“We want the military to stay out of politics,” said Imtiaz Barki, 43, a pro-Khan activist near Peshawar, who participated in Wednesday’s protests. “All political parties should join forces to make Pakistan a truly democratic country,” he said.

It’s commonplace in developing, postcolonial societies for the military to be a key political actor. Military officers are often among the best educated groups in the country and see themselves as the embodiment of the country, with a duty to step in when civilian leaders are failing in their eyes.

The loss of military support doomed Khan’s premiership, forcing his ouster. We’ll see what they do here.

While I don’t see the United States going down that path—the tradition of civilian control is strong, going back to the Founders—I do fear we’re closer to this scale of political violence than we’ve been since the Civil War. It’s hardly inconceivable that the arrest of former President Trump would result in violent protests.

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James Joyner
About James Joyner
James Joyner is Professor and Department Head of Security Studies at Marine Corps University's Command and Staff College. He's a former Army officer and Desert Storm veteran. Views expressed here are his own. Follow James on Twitter @DrJJoyner.


  1. MarkedMan says:

    Military officers are often among the best educated groups in the country and see themselves as the embodiment of the country, with a duty to step in when civilian leaders are failing in their eyes.

    While that can be true, I think it is the most generous possible reading of the militaries’ motivations in developing countries. They also tend to be very corrupt and control many vital resources and industries. The “democratically” elected government is tolerated as long as they don’t interfere with the business of the military leaders, and serve a useful function as the disposable fall guy. This is almost certainly true in Pakistan, along with an unhealthy dose of religious, racial and ethnic fanaticism.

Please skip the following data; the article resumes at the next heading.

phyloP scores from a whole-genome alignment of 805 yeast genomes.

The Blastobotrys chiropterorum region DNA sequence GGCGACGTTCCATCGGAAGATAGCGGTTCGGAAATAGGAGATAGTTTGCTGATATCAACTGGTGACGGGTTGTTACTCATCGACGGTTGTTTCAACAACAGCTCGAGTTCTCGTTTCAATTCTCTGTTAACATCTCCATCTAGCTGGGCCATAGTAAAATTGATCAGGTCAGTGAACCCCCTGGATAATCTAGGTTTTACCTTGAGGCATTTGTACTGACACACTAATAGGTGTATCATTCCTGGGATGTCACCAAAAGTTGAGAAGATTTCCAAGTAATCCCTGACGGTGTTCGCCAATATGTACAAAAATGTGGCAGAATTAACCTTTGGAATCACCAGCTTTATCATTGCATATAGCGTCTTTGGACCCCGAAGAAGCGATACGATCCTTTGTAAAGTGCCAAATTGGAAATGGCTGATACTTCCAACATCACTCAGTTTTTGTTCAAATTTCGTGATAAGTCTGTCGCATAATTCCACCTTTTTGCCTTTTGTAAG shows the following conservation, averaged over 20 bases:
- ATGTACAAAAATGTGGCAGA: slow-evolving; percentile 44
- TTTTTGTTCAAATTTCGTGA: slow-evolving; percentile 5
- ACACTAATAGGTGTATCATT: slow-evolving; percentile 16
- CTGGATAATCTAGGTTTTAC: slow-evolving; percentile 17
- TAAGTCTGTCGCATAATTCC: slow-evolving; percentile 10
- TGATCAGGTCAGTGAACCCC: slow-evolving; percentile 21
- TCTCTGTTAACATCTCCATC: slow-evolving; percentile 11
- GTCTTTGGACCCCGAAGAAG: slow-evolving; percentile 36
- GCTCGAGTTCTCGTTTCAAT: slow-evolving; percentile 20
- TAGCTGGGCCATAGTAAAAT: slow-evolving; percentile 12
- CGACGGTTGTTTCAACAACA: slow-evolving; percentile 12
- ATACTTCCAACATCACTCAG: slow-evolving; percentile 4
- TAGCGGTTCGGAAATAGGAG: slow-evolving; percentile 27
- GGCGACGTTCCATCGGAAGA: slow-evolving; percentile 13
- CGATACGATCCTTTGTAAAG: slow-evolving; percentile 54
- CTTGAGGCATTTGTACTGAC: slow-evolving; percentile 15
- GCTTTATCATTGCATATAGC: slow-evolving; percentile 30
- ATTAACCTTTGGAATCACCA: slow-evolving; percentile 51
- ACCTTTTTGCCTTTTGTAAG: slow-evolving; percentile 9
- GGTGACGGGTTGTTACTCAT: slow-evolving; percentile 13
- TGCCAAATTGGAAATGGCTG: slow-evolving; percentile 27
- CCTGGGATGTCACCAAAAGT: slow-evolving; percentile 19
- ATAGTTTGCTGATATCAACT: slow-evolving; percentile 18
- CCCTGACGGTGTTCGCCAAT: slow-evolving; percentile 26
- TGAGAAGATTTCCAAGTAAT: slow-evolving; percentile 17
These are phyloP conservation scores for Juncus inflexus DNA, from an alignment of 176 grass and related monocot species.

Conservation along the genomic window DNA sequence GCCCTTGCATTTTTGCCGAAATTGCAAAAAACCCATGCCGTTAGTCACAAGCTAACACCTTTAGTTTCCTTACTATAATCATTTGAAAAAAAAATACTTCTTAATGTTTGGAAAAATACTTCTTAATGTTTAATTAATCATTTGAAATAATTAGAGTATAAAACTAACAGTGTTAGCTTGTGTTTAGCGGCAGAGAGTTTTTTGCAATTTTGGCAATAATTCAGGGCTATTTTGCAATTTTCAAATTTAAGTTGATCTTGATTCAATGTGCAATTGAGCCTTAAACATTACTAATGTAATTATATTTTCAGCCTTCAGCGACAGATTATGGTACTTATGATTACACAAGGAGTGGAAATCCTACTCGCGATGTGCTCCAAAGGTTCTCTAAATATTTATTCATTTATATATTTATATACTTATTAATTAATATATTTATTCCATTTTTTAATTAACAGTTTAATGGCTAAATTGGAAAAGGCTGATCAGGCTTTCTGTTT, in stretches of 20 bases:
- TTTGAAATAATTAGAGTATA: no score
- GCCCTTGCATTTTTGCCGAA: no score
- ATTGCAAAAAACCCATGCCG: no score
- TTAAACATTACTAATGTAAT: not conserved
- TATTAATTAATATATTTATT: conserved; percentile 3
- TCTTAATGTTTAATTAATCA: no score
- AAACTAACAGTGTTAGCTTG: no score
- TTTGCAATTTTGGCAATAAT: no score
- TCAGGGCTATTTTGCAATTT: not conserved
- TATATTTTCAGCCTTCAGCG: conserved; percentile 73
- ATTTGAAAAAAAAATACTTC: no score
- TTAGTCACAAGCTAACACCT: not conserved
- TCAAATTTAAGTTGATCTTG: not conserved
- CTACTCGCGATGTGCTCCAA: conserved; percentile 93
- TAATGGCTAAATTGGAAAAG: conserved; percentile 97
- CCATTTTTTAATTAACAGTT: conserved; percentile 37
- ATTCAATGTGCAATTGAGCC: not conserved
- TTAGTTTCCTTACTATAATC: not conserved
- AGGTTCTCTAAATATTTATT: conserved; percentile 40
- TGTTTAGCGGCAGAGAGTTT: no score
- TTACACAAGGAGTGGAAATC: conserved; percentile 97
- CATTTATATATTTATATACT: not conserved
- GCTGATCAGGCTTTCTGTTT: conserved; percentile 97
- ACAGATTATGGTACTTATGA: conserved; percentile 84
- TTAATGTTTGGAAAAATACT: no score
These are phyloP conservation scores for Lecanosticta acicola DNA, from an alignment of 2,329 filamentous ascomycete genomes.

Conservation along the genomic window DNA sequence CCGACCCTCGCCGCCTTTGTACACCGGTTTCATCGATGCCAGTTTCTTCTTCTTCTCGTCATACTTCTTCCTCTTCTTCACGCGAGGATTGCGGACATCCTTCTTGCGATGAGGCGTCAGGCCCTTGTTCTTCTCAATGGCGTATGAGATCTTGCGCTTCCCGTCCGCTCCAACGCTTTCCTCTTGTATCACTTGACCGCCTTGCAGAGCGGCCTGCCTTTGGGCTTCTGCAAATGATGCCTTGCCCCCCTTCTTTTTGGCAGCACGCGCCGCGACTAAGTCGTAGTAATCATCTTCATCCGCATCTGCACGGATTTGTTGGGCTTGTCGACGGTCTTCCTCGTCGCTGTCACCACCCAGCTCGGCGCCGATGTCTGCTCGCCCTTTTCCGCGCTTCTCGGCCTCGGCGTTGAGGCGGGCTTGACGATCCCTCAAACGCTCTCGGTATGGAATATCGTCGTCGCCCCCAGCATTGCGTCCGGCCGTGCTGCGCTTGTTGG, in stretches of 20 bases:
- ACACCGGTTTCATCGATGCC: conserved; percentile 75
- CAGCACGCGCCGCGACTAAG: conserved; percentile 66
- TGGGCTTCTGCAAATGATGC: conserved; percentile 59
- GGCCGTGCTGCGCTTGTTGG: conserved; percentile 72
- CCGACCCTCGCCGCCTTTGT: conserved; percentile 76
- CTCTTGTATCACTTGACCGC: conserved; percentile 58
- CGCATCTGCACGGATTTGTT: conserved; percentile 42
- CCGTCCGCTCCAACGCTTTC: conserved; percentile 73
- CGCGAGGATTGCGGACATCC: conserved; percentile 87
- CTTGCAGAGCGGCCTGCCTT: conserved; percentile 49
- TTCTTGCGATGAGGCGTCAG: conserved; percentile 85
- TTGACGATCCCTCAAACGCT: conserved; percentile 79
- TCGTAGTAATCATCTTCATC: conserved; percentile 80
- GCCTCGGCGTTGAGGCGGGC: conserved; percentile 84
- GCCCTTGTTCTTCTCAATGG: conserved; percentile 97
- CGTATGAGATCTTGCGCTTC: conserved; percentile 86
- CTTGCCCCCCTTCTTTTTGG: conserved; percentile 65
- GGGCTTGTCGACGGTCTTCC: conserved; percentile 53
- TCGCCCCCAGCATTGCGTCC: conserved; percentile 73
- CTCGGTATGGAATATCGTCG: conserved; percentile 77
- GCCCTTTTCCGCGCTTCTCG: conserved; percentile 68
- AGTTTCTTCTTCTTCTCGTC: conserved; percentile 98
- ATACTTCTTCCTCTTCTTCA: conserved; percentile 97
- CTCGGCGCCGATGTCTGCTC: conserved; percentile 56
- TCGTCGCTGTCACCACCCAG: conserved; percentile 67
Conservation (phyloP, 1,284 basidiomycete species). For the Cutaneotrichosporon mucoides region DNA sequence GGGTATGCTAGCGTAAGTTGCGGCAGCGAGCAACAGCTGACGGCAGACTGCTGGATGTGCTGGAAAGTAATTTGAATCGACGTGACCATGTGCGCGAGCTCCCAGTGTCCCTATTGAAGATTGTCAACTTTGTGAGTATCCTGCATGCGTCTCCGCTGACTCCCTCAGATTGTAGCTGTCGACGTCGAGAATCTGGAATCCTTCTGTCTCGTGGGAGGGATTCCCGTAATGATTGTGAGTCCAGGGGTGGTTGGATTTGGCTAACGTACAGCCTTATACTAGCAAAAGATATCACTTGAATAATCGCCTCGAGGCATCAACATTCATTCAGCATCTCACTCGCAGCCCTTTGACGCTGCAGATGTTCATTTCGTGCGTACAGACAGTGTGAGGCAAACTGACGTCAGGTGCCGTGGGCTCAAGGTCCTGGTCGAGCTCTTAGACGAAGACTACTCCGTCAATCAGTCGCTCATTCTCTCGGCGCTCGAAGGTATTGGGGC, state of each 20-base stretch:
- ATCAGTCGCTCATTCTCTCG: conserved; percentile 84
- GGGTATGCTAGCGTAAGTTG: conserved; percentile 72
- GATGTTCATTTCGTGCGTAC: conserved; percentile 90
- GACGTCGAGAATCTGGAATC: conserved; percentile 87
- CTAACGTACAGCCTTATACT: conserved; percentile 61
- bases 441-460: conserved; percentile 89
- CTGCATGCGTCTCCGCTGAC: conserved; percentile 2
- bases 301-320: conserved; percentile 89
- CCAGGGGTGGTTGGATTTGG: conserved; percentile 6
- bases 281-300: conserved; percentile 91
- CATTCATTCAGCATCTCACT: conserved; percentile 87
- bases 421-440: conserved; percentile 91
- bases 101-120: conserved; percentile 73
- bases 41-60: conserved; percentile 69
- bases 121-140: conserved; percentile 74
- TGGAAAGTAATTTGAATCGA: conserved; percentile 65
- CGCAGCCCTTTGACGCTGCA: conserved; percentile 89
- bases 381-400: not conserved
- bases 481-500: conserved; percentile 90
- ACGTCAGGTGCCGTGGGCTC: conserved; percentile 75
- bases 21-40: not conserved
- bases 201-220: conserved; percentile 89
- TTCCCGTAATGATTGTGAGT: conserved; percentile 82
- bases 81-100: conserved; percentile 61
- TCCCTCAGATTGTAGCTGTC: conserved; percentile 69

2. Assad K says:

    Being Pakistani American, watching with some concern, though also keeping in mind that for the most part, life continues for people back home.. it just seems worse watching it from far away.

    One interesting situation this time around is that while top Army brass dislike Khan, he is quite popular among middle and lower ranking officers. Not too long ago, the previous Chief of Army Staff (who had withdrawn the Army’s tacit support) faced a lot of hostility at a meeting with officers, which was a pretty unprecedented event.

  3. Flat Earth Luddite says:

    Given that Pakistan is acknowledged to have nuclear weapons, I’m disturbed by any signs of disruption, including but not limited to coups and infighting in military and government. But ymmv.